Pubdate: Sat, 6 Jun 2009
Source: Contra Costa Times (CA)
Copyright: 2009 Knight Ridder
Author: Brent Ainsworth
Bookmark: (Marijuana - Medicinal)


A Novato medical marijuana dispensary ordered with eviction a month 
ago is still open for business, and its lawyer expects it to be open 
for a long time to come.

That's great news for the almost 600 clients who have come to rely on 
the Apela Collective for relief since it opened without city 
officials' knowledge on Jan. 15.

"All I've been hearing is, 'Thank God you're here,'" said Apela 
Collective manager Elizabeth Harris. "I have had little old ladies 
coming in almost in tears because they couldn't get over to Oakland 
or San Francisco or even to Fairfax to buy what we offer."

The dispensary has been quietly operating in the Ignacio Center on 
Entrada Drive. It is one of three medical marijuana collectives in 
Marin, including the 13-year-old Marin Alliance in Fairfax and the 
upstart Going Green, which opened last month in Corte Madera. A 
Sausalito pot club that opened last year recently closed.

The Novato operation was served a notice of eviction on May 5 by the 
property owner, Ignacio Properties, which said Apela was in violation 
of local and federal laws and was considered a nuisance. Since then 
the city and Apela Collective attorney Edward Higginbotham have 
traded letters seeking to understand each other's stances.

Higginbotham has filed a technical legal challenge because he said 
the complaint is confusing. It will be heard in Marin Superior Court 
on June 29.

"They allege evidence of nuisance, but I made a records request 
through the city about any police reports or complaints against us 
and they told me there hadn't been any," Higginbotham said. "I'm 
confident we're in good standing."

Vincent DeMartini, the San Rafael attorney who represents Ignacio 
Properties, said the lease signed by Apela Collective mentions 
nothing about selling medicinal marijuana. The lease states that the 
business planned to operate as a retail herb store.

"The issue here is not whether medicinal marijuana is a good thing; 
the issue is a landlord-tenant issue," he said. "The appearance when 
you read the lease, at least the understanding of the landlord, is 
that this would be some type of holistic medicine and health 
products, not medicinal marijuana."

Harris said about 450 of her clients have signed a petition 
supporting the pot club. Every Apela client is required to show 
paperwork from a doctor showing that use of medical marijuana has 
been approved, Harris said. Doctors' offices are called to verify the notes.

A few times, teens have had to be chased away from the business. A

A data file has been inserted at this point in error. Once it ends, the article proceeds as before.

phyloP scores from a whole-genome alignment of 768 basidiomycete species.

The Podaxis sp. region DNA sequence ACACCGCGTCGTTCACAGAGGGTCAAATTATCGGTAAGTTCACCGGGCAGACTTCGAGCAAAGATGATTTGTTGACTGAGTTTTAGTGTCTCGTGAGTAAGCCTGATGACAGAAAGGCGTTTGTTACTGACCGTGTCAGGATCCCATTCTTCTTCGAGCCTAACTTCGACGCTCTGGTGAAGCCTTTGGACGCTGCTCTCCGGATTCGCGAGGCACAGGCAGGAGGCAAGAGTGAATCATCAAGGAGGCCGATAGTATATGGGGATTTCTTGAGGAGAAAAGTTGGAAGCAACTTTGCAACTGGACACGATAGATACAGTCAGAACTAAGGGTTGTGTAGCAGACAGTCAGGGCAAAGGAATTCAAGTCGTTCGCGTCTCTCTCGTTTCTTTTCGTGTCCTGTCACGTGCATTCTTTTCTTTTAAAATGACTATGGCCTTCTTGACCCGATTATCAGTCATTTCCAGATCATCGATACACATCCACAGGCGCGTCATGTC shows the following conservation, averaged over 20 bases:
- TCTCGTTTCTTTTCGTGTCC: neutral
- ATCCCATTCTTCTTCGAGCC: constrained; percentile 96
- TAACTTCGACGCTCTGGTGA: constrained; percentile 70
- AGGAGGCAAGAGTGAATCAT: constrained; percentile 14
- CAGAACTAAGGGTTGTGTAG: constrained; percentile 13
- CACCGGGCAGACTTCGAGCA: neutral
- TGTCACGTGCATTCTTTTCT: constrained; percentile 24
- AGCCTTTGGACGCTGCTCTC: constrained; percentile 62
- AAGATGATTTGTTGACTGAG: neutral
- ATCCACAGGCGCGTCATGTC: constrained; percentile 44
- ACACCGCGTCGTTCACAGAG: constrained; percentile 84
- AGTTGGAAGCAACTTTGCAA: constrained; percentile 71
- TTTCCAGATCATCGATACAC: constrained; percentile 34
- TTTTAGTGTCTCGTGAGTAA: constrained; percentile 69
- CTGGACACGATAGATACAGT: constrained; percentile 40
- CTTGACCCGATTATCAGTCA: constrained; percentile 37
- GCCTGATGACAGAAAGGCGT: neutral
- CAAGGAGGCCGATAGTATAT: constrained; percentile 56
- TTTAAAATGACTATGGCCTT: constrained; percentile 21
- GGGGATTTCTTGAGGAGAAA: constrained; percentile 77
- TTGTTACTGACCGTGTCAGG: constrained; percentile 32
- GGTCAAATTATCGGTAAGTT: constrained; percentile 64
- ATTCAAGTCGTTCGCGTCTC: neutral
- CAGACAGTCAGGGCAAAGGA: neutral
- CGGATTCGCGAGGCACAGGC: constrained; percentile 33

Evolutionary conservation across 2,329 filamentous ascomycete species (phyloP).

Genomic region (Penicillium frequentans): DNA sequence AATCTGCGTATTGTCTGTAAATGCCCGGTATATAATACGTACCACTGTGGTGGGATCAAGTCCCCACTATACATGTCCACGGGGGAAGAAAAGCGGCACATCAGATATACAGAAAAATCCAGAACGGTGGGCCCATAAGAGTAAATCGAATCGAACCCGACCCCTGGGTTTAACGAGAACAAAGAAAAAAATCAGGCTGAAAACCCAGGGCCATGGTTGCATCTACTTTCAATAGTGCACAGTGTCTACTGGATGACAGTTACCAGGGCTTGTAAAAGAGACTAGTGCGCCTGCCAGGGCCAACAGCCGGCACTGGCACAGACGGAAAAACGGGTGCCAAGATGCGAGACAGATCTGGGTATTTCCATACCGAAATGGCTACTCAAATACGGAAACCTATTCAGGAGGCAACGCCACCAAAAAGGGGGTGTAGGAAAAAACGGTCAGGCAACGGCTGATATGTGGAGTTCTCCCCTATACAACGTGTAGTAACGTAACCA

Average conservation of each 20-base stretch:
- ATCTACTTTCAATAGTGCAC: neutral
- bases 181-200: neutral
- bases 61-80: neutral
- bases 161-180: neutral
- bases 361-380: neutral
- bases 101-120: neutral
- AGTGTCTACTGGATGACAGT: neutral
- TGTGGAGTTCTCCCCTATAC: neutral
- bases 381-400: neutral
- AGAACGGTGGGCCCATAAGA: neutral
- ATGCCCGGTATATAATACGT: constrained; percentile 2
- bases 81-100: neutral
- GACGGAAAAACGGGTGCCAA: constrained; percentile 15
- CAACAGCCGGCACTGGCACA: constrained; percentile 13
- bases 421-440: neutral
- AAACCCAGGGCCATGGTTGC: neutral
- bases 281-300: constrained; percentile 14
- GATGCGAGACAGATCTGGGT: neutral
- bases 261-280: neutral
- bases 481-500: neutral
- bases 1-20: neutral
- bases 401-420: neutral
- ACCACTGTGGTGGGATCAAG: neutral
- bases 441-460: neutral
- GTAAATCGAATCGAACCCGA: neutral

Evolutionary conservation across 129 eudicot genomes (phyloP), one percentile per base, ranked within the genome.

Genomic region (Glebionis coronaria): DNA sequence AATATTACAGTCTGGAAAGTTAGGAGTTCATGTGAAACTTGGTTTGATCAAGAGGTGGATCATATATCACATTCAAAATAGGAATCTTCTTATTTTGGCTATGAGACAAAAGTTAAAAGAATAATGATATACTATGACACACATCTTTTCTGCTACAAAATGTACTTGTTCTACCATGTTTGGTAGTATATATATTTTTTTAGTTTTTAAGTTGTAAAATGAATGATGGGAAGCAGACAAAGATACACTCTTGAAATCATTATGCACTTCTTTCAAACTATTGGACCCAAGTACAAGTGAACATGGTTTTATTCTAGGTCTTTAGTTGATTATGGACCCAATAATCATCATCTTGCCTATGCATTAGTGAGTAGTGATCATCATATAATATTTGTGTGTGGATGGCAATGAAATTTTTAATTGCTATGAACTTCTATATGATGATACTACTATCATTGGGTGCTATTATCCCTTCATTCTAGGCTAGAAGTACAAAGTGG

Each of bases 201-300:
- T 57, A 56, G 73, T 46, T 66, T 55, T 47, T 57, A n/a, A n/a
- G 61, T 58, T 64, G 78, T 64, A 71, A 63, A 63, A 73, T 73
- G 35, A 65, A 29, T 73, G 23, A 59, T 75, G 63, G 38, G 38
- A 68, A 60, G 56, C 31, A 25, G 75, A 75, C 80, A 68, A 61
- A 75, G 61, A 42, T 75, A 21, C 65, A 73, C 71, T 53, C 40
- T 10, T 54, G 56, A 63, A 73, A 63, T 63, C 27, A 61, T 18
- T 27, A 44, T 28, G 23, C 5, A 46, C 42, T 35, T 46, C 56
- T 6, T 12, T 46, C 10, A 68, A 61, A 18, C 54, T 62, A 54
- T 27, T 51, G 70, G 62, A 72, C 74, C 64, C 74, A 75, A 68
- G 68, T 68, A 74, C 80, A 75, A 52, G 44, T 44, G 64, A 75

window was broken shortly after it opened. Otherwise, Harris said 
there haven't been any problems.

But now there are problems, because the city did not know Apela 
Collective was open until late April when a resident notified city 
staff. Although Novato does not have a zoning moratorium on medical 
marijuana collectives, it has an ordinance that prohibits land use 
that is not in compliance with state or federal law.

As of 1996, state law allows for possession and cultivation of 
marijuana for medical purposes by patients who obtain doctor 
approval. But according to federal law, possession of marijuana is a 
misdemeanor and cultivation a felony.

Novato City Attorney Jeff Walter said a business does not have to 
prompt letters or voice mails of public complaints to be considered a 
"nuisance per se" and thus a violation of the law. He cites a 
doctrine that says any violation of city code is a "nuisance per se," 
and therefore illegal.

In the Apela situation, the lease with Ignacio Properties says the 
business is operating as a retail herb store. The city's stance is 
that it wasn't full disclosure and constitutes misrepresentation, and 
it contends that Ignacio Properties should shut down Apela because 
the breach of its lease constitutes a nuisance, making it illegal.

Higginbotham maintains that there is nothing specific about what the 
dispensary has done to break the law.

"It's like they're making this up," Higginbotham said. "They do not 
articulate any further in the complaint. The word is that (the city) 
told the property owner to evict Apela or there would be problems, 
but just because the city says it's a problem doesn't mean that there 
is a problem."

Lynette Shaw, who operates the 5,000-client Marin Alliance in 
Fairfax, said the reason her collective has survived for 13 years is 
because she sat down with the police chief, the Planning Commission 
and Town Council members to find out what rules she needed to follow. 
She has a business license and a use permit and said she does not 
support medical marijuana dispensaries that don't fully disclose 
their intentions with local authorities.

"If other municipalities wanted to step up to the plate, they should 
be contacting me and the town of Fairfax for advice," Shaw said. 
"What we have is a model, and I think it's actually the model for the 
whole nation. E We've managed to hold our head up and provide a 
wonderful service to people who need help and get them through their 
personal crisis."

Going Green in Corte Madera has been open since early May, but a town 
official said authorities weren't aware of it until this week.

Gate Five Caregivers in Sausalito, which opened late last year, 
recently shut down because of several break-ins. Sausalito Chief of 
Police Scott Paulin said the city had issued notice that Gate Five 
was in violation of a city moratorium against medical marijuana 
collectives, but it shut down on its own.

Higginbotham predicts that Apela Collective will stay open and that 
an eviction would prompt a jury trial.

"If we lose, we lose," he said. 
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MAP posted-by: Richard Lake